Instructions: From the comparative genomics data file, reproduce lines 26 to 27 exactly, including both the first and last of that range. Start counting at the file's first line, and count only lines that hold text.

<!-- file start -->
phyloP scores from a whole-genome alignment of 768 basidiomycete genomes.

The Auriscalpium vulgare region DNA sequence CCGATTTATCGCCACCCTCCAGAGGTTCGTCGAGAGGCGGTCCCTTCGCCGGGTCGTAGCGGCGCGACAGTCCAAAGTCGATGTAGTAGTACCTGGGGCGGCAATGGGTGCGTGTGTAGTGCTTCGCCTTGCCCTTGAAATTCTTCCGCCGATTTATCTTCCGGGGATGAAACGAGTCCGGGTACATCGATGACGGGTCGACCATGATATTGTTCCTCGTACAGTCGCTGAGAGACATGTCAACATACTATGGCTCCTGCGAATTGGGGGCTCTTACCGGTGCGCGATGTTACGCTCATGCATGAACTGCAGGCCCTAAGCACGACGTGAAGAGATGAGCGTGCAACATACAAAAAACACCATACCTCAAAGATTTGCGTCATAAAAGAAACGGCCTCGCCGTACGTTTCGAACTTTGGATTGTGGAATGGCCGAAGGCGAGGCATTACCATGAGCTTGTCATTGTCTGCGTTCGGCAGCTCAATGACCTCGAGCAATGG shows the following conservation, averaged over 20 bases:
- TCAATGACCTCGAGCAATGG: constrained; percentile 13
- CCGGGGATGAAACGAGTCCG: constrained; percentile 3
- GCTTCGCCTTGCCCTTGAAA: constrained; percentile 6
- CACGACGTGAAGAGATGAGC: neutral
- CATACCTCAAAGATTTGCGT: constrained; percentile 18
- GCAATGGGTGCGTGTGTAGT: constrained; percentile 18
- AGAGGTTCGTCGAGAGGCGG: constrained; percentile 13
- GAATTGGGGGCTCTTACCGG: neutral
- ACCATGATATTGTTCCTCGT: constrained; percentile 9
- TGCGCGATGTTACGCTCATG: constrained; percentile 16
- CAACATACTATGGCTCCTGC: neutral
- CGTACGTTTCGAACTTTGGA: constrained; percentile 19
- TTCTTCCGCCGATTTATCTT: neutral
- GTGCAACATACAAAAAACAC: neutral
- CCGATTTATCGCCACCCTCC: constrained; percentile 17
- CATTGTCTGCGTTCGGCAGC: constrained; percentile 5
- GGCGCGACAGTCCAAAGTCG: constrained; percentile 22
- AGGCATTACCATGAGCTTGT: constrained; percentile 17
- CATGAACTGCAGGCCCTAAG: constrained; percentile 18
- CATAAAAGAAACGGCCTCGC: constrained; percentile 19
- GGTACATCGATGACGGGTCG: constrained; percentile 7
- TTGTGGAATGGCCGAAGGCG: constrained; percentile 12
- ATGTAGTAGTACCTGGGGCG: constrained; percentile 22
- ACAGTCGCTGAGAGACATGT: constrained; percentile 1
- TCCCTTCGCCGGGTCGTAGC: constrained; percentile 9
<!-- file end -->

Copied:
- ACAGTCGCTGAGAGACATGT: constrained; percentile 1
- TCCCTTCGCCGGGTCGTAGC: constrained; percentile 9